A strong running game will also help to keep the pressure off QB Joe Flacco, who will be in the crosshairs of defensive end Dwight Freeney all afternoon.  Freeney is going up against Jared Gaither, who has played reasonably well in his first year replacing the legendary Jonathan Ogden, but has yet to see the likes of the Colts’ premier pass rusher.   Cameron has said that Gaither will have help at times, but will have to hold his own 1-on-1 as well.  Flacco should be able to have some success hitting short and intermediate throws, especially with Hayden out of the lineup.  It will be interesting to see if the Ravens try to get fancy once they have the Colts committing to stopping the run, or if they just keep pounding it out.  Of course, if the Colts get out to an early lead, it may be an extremely long day for the Ravens and us fans.

If Joe Flacco really wants to cement his reputation among the old-school Ravens (Colts) fans, beating the Irsays in their new stadium will go a long way, even if Joe only “vaguely” knows anything about the old Colts.  Since he wasn’t even born at the time, we won’t hold it against him.

Unfortunately, we see this one ending up in the irony of Baltimore being the first victims of the Colts in their new home.  More pain from Peyton and Irsay for Ravens fans.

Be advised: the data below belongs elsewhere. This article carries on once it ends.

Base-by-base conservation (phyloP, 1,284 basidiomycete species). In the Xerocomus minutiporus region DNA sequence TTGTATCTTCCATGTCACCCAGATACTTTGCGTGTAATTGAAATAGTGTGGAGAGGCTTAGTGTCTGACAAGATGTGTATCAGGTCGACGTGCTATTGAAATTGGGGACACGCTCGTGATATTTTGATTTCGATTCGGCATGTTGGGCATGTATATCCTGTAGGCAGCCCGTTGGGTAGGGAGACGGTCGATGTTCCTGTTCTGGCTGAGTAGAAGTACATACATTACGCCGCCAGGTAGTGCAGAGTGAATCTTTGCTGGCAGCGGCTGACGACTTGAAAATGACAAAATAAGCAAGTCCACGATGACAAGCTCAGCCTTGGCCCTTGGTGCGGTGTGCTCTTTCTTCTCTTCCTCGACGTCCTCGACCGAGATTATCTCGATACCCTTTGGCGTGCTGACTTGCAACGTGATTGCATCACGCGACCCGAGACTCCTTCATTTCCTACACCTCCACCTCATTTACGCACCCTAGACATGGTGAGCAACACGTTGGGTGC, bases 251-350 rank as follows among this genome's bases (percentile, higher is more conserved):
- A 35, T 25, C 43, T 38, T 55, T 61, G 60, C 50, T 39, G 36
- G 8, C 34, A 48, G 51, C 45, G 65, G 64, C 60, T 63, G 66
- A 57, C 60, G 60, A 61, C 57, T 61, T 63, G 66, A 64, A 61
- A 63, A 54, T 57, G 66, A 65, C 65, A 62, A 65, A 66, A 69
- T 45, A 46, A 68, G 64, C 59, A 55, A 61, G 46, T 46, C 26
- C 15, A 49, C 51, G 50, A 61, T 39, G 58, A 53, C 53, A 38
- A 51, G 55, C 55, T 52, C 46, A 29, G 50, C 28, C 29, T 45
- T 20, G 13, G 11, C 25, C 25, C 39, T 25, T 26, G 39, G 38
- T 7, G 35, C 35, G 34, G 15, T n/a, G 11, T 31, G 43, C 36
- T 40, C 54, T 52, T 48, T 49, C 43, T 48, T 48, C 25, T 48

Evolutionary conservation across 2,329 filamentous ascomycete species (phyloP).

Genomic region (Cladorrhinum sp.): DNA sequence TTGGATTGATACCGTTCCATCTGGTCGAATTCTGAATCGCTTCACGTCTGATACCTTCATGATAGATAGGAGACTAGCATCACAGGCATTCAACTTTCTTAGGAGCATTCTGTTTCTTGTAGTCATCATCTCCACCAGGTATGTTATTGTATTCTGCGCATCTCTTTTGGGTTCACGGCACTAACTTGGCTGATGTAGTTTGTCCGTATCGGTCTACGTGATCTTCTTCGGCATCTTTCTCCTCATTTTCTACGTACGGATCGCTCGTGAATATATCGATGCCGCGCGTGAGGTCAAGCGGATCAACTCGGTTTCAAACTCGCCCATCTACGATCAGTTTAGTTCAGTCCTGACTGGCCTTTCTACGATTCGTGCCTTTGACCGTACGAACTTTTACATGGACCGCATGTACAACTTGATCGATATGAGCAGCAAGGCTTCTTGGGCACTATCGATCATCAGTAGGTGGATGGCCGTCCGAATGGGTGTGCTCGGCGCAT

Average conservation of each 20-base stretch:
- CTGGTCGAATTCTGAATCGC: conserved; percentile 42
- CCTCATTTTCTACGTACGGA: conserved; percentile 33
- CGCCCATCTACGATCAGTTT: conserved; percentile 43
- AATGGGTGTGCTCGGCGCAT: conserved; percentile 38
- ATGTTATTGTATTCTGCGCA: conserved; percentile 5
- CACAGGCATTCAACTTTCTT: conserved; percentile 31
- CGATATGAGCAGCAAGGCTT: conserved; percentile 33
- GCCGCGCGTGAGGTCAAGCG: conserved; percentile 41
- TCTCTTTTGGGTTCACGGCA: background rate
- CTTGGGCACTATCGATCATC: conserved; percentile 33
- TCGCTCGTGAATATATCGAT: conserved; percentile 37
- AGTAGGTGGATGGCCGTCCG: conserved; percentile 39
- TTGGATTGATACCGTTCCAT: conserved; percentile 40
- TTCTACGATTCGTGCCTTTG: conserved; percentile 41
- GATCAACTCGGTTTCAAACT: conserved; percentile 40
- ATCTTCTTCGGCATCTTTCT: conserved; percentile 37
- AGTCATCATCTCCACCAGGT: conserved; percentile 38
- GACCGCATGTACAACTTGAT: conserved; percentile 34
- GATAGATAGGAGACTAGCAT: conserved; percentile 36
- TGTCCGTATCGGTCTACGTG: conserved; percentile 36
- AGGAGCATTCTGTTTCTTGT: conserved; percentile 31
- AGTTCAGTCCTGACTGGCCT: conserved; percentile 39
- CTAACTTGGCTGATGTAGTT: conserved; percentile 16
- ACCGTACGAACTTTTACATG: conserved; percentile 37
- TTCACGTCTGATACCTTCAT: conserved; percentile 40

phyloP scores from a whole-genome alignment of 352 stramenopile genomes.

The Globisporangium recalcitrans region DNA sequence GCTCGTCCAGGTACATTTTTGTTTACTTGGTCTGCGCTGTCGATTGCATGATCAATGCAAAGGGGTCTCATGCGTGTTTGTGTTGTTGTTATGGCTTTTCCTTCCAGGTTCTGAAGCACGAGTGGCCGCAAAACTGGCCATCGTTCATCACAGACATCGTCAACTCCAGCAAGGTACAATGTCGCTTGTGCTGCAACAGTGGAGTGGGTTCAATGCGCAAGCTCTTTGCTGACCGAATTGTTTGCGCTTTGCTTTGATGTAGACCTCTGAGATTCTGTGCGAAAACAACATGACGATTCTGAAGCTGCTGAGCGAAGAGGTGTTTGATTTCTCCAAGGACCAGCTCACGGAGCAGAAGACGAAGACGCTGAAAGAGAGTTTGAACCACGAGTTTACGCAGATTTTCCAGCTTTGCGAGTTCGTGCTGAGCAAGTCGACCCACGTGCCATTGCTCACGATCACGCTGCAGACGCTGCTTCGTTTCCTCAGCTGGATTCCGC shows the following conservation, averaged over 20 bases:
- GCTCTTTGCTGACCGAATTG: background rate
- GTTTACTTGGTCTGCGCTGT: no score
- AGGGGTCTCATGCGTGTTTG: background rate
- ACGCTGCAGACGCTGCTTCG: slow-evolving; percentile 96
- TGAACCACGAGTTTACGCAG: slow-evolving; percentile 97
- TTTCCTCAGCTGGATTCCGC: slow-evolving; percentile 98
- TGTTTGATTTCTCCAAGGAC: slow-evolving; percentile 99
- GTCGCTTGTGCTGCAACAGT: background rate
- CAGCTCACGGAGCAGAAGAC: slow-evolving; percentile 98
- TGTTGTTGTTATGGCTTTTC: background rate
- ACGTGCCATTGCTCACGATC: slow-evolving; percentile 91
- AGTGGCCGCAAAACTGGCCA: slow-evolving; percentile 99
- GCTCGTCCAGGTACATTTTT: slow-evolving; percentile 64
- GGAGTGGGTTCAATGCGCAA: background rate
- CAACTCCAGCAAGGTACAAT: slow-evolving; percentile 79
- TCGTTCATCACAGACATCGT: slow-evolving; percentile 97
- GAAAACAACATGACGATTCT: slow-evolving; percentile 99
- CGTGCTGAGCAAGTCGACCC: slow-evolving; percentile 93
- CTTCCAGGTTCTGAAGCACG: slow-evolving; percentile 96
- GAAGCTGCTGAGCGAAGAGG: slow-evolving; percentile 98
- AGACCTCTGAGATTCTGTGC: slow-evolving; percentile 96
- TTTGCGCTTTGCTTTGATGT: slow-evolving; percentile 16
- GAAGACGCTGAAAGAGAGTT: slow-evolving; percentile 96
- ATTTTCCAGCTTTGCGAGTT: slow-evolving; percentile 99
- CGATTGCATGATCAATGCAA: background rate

Colts 26 Ravens 20

Ravens D Gets it Done….Until the 4th Quarter

October 7, 2008

As we mentioned in this week’s game recap, the Ravens defense, for all its great stats, intimidation, and reputation, for some reason isn’t quite the same when playing with a lead.  It may seem like those last 2 gut-wrenching losses to the Steelers and Titans, so fresh in our minds, were an aberration.  Surely our vaunted defense has no problem holding leads the majority of the time, right?

Not so fast.

A closer look reveals this disturbing statistic:  Dating back to the start of the 2007 season, the Ravens have held a lead at the start of the 4th quarter (or very near it) in 11 games.  Their record in those 11 games is a very mediocre 7-4.  At least 4 of those wins had Ravens fans white-knuckling their seats despite what had seemed like a comfortable lead only moments earlier.

Let’s take a trip down memory lane, shall we?